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You won’t believe Facebook’s secret rules for removing posts

Over time, Facebook transformed from being a place to just post a profile of yourself to a site where you can share thoughts and ideas, too. Some of what we read from others is helpful and informative.

Much of what is posted is…not. As far as we’re concerned, it’s up to us to scroll past the stuff we do not appreciate or enjoy. Or, if we really want, unfriend or at least unfollow the person or people who are posting it all.

Those options have to do with what we are able to see. As you may have assumed and likely had confirmed during Mark Zuckerberg’s testimony in front of Congress, the site itself regulates what even makes it that far.

It used to be an open secret

That Facebook has policies of what is and is not acceptable on its platform comes as little surprise. As much freedom as they give us all to post, the first amendment really does not apply and therefore rules can be made and enforced.

The concept was brought to the forefront when Texas Senator Ted Cruz grilled Zuckerberg about a perceived liberal bias, challenging the Facebook boss on a variety of instances where he felt conservative viewpoints were being silenced.

Zuckerberg defended his company’s policies, saying he makes it a point to ensure political bias does not factor into anything they do, but no doubt there are many who believe that is hardly the case. It’s really up to you.

Now, though, Facebook is trying to be a bit more transparent with regards to what it calls the site’s “community standards.” In a blog post, it is explained that the standards are designed to be comprehensive and apply all around the world to all types of content.

Writing that the goal of having the standards is to encourage expression in a safe environment, the policies are based on input from the community as well as experts in technology and public safety.

With that in mind, there are three guiding principles the standards follow.


Facebook wants everyone who uses it to feel safe on the platform. Therefore, they say they “are committed to removing content that encourages real-world harm.” That includes, but is not limited to, physical, financial and emotional injury.

So, anything that encourages suicide or self-injury, child nudity or sexual exploitation of children, sexual exploitation of adults, bullying, harassment or privacy violations and image privacy rights are not allowed.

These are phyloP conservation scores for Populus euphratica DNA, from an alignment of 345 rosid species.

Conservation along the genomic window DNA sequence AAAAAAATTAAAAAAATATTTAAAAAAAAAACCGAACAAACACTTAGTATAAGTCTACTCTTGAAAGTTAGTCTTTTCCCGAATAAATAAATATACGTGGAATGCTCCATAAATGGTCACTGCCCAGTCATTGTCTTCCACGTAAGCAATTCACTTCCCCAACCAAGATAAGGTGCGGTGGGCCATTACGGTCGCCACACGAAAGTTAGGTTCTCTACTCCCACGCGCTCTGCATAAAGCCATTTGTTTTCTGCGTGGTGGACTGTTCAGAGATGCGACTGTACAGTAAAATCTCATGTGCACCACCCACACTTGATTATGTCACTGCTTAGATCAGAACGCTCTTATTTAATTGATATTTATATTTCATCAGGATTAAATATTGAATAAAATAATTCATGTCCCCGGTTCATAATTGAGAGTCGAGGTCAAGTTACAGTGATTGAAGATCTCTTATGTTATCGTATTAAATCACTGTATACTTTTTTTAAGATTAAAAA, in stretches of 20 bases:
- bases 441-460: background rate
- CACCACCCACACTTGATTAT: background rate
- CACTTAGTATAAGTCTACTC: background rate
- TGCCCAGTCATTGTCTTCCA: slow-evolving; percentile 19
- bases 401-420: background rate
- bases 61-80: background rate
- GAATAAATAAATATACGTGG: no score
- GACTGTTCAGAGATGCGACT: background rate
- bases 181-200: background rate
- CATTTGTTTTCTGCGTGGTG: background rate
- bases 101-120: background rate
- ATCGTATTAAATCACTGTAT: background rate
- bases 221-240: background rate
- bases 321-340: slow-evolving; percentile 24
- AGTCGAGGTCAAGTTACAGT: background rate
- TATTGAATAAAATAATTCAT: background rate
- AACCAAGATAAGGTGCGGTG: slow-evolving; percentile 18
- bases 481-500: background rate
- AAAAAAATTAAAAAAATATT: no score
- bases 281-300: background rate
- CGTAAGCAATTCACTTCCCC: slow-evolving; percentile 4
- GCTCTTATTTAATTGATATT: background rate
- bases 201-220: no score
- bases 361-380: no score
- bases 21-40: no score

Facebook says the goal is to encourage a diverse set of views, going as far as to err on the side of allowing content that some may find to be quite objectionable. That is, “unless removing that content can prevent a specific harm.”

In keeping with this ideal, Facebook says they will sometimes allow content that would normally be deemed to violate their standards if they feel it is newsworthy, significant or important to public interest.

However, hate speech, graphic violence, adult nudity and sexual activity, cruel and insensitive content will not be accepted.


Facebook feels like its platform “transcends regions, cultures and languages,” resulting in the community standards sometimes appearing less nuanced than they would prefer. Because of that, there is an understanding that oftentimes decisions will be made based on the spirit of their standards, even if that means not following them completely.

What about fake news?

Facebook also wants to promote integrity and authenticity. Among the things they do not want on the site are false news, misrepresentation and spam.

For false news, specifically, Facebook writes that reducing the spread of it is “a responsibility that we take seriously,” while at the same time understanding it is a challenging and sensitive issue. The goal is to help people stay informed without stifling productive public discourse.

Because of that, as well as the fine line between false news and satire or opinion, Facebook says they do not remove news deemed to be wrong but rather aim to “significantly reduce its distribution by showing it lower in the News Feed.”

Facebook wants your help, too

Though they have policies in place, Facebook looks to its members to kind of self-police. They hope people will be respectful when using the site, but also let them know when they spot something that may violate the standards.

To do that, you will need to click on the three horizontal dots in the upper right-hand corner of a post. That will open up a host of options, one of which is “Give feedback on this post.”

If you don’t want to report the post, you can choose to block, unfollow or hide people and/or posts, too. In other words, you do have a bit of control over what you will see on the site.

That doesn’t have anything to do with Facebook tracking us

As we are now learning, the Cambridge Analytica breach involved more than the estimated 87 million users impacted by the “This Is Your Digital Life” app. No, according to a whistleblower, that was just the tip of the iceberg. Click here to learn more.

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